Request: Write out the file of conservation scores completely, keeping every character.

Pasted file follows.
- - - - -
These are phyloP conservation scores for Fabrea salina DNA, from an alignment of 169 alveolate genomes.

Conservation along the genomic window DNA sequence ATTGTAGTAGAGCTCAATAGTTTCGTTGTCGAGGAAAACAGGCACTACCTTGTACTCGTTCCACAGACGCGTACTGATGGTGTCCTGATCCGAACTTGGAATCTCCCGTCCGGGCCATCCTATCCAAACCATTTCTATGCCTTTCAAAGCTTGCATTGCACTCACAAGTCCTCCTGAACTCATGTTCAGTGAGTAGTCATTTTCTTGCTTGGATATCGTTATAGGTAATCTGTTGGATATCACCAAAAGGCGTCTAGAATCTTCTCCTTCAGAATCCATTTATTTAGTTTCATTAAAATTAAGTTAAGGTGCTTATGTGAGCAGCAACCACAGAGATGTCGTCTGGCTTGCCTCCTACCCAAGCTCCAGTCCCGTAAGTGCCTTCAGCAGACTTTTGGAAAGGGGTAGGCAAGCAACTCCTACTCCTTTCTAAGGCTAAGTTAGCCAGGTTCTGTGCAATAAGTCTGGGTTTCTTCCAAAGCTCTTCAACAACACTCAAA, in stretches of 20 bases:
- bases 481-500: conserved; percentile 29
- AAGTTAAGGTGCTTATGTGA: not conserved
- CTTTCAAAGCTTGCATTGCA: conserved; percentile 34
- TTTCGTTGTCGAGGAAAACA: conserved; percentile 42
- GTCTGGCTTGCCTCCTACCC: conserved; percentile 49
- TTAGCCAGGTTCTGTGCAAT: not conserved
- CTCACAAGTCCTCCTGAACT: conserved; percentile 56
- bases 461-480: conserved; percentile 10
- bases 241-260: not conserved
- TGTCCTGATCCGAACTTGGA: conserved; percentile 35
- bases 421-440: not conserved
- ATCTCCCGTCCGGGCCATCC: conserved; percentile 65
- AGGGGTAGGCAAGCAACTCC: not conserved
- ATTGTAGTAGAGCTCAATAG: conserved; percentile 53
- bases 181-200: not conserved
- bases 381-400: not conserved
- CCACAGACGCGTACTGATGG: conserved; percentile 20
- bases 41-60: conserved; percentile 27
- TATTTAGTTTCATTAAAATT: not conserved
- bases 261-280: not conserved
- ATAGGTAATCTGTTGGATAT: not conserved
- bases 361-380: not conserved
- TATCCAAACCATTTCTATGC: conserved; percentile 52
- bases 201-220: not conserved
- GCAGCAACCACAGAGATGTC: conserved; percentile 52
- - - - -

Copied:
These are phyloP conservation scores for Fabrea salina DNA, from an alignment of 169 alveolate genomes.

Conservation along the genomic window DNA sequence ATTGTAGTAGAGCTCAATAGTTTCGTTGTCGAGGAAAACAGGCACTACCTTGTACTCGTTCCACAGACGCGTACTGATGGTGTCCTGATCCGAACTTGGAATCTCCCGTCCGGGCCATCCTATCCAAACCATTTCTATGCCTTTCAAAGCTTGCATTGCACTCACAAGTCCTCCTGAACTCATGTTCAGTGAGTAGTCATTTTCTTGCTTGGATATCGTTATAGGTAATCTGTTGGATATCACCAAAAGGCGTCTAGAATCTTCTCCTTCAGAATCCATTTATTTAGTTTCATTAAAATTAAGTTAAGGTGCTTATGTGAGCAGCAACCACAGAGATGTCGTCTGGCTTGCCTCCTACCCAAGCTCCAGTCCCGTAAGTGCCTTCAGCAGACTTTTGGAAAGGGGTAGGCAAGCAACTCCTACTCCTTTCTAAGGCTAAGTTAGCCAGGTTCTGTGCAATAAGTCTGGGTTTCTTCCAAAGCTCTTCAACAACACTCAAA, in stretches of 20 bases:
- bases 481-500: conserved; percentile 29
- AAGTTAAGGTGCTTATGTGA: not conserved
- CTTTCAAAGCTTGCATTGCA: conserved; percentile 34
- TTTCGTTGTCGAGGAAAACA: conserved; percentile 42
- GTCTGGCTTGCCTCCTACCC: conserved; percentile 49
- TTAGCCAGGTTCTGTGCAAT: not conserved
- CTCACAAGTCCTCCTGAACT: conserved; percentile 56
- bases 461-480: conserved; percentile 10
- bases 241-260: not conserved
- TGTCCTGATCCGAACTTGGA: conserved; percentile 35
- bases 421-440: not conserved
- ATCTCCCGTCCGGGCCATCC: conserved; percentile 65
- AGGGGTAGGCAAGCAACTCC: not conserved
- ATTGTAGTAGAGCTCAATAG: conserved; percentile 53
- bases 181-200: not conserved
- bases 381-400: not conserved
- CCACAGACGCGTACTGATGG: conserved; percentile 20
- bases 41-60: conserved; percentile 27
- TATTTAGTTTCATTAAAATT: not conserved
- bases 261-280: not conserved
- ATAGGTAATCTGTTGGATAT: not conserved
- bases 361-380: not conserved
- TATCCAAACCATTTCTATGC: conserved; percentile 52
- bases 201-220: not conserved
- GCAGCAACCACAGAGATGTC: conserved; percentile 52